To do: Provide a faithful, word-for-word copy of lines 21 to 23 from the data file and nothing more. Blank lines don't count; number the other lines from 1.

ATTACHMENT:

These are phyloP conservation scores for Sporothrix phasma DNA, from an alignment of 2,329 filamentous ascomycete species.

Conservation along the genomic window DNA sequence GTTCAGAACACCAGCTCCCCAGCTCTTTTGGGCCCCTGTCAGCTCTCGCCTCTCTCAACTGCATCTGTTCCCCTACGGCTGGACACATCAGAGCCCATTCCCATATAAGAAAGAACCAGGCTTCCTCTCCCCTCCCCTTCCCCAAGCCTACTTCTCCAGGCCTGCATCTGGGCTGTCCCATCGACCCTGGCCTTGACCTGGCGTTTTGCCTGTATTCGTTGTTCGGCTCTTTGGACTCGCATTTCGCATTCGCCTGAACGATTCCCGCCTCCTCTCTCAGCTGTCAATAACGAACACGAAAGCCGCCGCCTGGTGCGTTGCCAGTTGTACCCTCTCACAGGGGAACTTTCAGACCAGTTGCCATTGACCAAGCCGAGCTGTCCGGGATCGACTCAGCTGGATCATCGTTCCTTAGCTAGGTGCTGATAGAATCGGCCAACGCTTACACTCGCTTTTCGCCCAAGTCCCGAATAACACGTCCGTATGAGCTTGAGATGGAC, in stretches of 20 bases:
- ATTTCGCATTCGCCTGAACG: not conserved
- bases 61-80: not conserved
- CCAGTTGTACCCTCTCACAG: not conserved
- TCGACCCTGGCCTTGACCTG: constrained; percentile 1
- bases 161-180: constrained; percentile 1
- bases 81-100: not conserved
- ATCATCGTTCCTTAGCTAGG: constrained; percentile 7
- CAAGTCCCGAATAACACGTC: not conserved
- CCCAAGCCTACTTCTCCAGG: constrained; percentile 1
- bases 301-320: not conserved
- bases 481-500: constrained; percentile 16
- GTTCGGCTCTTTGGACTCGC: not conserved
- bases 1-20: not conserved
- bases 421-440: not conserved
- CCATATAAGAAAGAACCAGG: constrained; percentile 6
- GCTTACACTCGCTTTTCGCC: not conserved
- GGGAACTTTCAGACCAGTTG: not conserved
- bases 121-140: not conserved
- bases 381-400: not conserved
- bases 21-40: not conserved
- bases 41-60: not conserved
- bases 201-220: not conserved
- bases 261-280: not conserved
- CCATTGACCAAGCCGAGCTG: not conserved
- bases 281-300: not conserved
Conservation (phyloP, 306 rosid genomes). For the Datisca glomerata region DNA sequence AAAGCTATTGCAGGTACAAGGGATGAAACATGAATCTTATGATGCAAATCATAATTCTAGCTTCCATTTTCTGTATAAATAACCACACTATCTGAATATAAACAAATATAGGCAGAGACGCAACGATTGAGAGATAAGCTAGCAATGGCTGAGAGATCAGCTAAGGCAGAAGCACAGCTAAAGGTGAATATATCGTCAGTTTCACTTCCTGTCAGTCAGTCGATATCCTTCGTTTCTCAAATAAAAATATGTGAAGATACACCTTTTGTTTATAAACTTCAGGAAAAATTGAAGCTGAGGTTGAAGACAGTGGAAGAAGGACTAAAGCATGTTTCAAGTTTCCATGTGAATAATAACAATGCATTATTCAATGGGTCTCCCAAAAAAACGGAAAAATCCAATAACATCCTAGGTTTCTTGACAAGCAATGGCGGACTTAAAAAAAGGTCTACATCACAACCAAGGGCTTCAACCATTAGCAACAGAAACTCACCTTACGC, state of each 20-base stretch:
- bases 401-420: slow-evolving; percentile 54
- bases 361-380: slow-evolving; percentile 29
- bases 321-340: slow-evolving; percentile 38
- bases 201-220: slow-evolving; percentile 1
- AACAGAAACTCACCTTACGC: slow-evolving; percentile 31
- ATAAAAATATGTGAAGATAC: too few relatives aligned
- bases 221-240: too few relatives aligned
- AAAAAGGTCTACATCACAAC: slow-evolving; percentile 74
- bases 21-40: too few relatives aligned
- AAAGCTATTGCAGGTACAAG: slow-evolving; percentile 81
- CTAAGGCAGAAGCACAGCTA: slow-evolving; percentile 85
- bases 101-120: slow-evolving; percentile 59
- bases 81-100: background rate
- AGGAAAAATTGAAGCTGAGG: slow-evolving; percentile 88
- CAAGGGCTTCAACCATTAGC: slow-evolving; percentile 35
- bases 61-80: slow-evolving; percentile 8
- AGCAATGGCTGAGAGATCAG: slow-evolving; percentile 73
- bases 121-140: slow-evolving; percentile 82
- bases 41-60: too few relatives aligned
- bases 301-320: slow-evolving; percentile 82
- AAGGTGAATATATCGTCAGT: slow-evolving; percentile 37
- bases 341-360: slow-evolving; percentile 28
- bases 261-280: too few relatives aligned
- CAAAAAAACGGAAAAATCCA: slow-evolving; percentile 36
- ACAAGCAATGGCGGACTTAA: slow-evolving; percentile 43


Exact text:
- bases 381-400: not conserved
- bases 21-40: not conserved
- bases 41-60: not conserved